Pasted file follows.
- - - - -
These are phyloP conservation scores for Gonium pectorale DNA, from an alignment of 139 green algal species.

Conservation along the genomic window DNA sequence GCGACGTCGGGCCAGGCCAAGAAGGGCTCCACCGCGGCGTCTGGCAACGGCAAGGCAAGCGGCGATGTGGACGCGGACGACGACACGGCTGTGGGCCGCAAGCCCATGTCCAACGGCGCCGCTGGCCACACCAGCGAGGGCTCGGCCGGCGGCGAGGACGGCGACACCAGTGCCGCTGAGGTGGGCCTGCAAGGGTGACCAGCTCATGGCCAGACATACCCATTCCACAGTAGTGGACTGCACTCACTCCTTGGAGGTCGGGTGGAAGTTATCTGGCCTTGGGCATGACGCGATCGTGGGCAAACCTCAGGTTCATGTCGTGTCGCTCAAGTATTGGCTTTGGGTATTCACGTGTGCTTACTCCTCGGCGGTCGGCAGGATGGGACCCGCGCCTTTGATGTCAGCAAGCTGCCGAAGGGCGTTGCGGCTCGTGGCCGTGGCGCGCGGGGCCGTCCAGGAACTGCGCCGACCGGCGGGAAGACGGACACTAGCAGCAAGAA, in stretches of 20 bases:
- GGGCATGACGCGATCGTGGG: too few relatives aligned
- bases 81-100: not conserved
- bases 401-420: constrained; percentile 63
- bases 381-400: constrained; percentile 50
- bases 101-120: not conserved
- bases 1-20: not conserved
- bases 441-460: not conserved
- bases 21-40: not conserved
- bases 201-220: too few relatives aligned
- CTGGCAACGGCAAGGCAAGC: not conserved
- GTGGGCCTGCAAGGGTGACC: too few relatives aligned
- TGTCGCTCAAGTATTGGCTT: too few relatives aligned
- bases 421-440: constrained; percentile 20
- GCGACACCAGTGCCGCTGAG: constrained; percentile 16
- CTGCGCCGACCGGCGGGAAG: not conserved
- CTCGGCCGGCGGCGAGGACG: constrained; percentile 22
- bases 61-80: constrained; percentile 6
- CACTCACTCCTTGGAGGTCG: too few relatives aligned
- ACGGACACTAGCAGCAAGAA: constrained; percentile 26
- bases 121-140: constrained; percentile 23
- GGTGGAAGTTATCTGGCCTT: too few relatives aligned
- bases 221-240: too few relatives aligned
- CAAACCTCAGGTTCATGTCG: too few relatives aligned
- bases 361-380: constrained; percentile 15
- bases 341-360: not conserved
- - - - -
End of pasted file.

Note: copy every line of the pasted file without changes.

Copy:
These are phyloP conservation scores for Gonium pectorale DNA, from an alignment of 139 green algal species.

Conservation along the genomic window DNA sequence GCGACGTCGGGCCAGGCCAAGAAGGGCTCCACCGCGGCGTCTGGCAACGGCAAGGCAAGCGGCGATGTGGACGCGGACGACGACACGGCTGTGGGCCGCAAGCCCATGTCCAACGGCGCCGCTGGCCACACCAGCGAGGGCTCGGCCGGCGGCGAGGACGGCGACACCAGTGCCGCTGAGGTGGGCCTGCAAGGGTGACCAGCTCATGGCCAGACATACCCATTCCACAGTAGTGGACTGCACTCACTCCTTGGAGGTCGGGTGGAAGTTATCTGGCCTTGGGCATGACGCGATCGTGGGCAAACCTCAGGTTCATGTCGTGTCGCTCAAGTATTGGCTTTGGGTATTCACGTGTGCTTACTCCTCGGCGGTCGGCAGGATGGGACCCGCGCCTTTGATGTCAGCAAGCTGCCGAAGGGCGTTGCGGCTCGTGGCCGTGGCGCGCGGGGCCGTCCAGGAACTGCGCCGACCGGCGGGAAGACGGACACTAGCAGCAAGAA, in stretches of 20 bases:
- GGGCATGACGCGATCGTGGG: too few relatives aligned
- bases 81-100: not conserved
- bases 401-420: constrained; percentile 63
- bases 381-400: constrained; percentile 50
- bases 101-120: not conserved
- bases 1-20: not conserved
- bases 441-460: not conserved
- bases 21-40: not conserved
- bases 201-220: too few relatives aligned
- CTGGCAACGGCAAGGCAAGC: not conserved
- GTGGGCCTGCAAGGGTGACC: too few relatives aligned
- TGTCGCTCAAGTATTGGCTT: too few relatives aligned
- bases 421-440: constrained; percentile 20
- GCGACACCAGTGCCGCTGAG: constrained; percentile 16
- CTGCGCCGACCGGCGGGAAG: not conserved
- CTCGGCCGGCGGCGAGGACG: constrained; percentile 22
- bases 61-80: constrained; percentile 6
- CACTCACTCCTTGGAGGTCG: too few relatives aligned
- ACGGACACTAGCAGCAAGAA: constrained; percentile 26
- bases 121-140: constrained; percentile 23
- GGTGGAAGTTATCTGGCCTT: too few relatives aligned
- bases 221-240: too few relatives aligned
- CAAACCTCAGGTTCATGTCG: too few relatives aligned
- bases 361-380: constrained; percentile 15
- bases 341-360: not conserved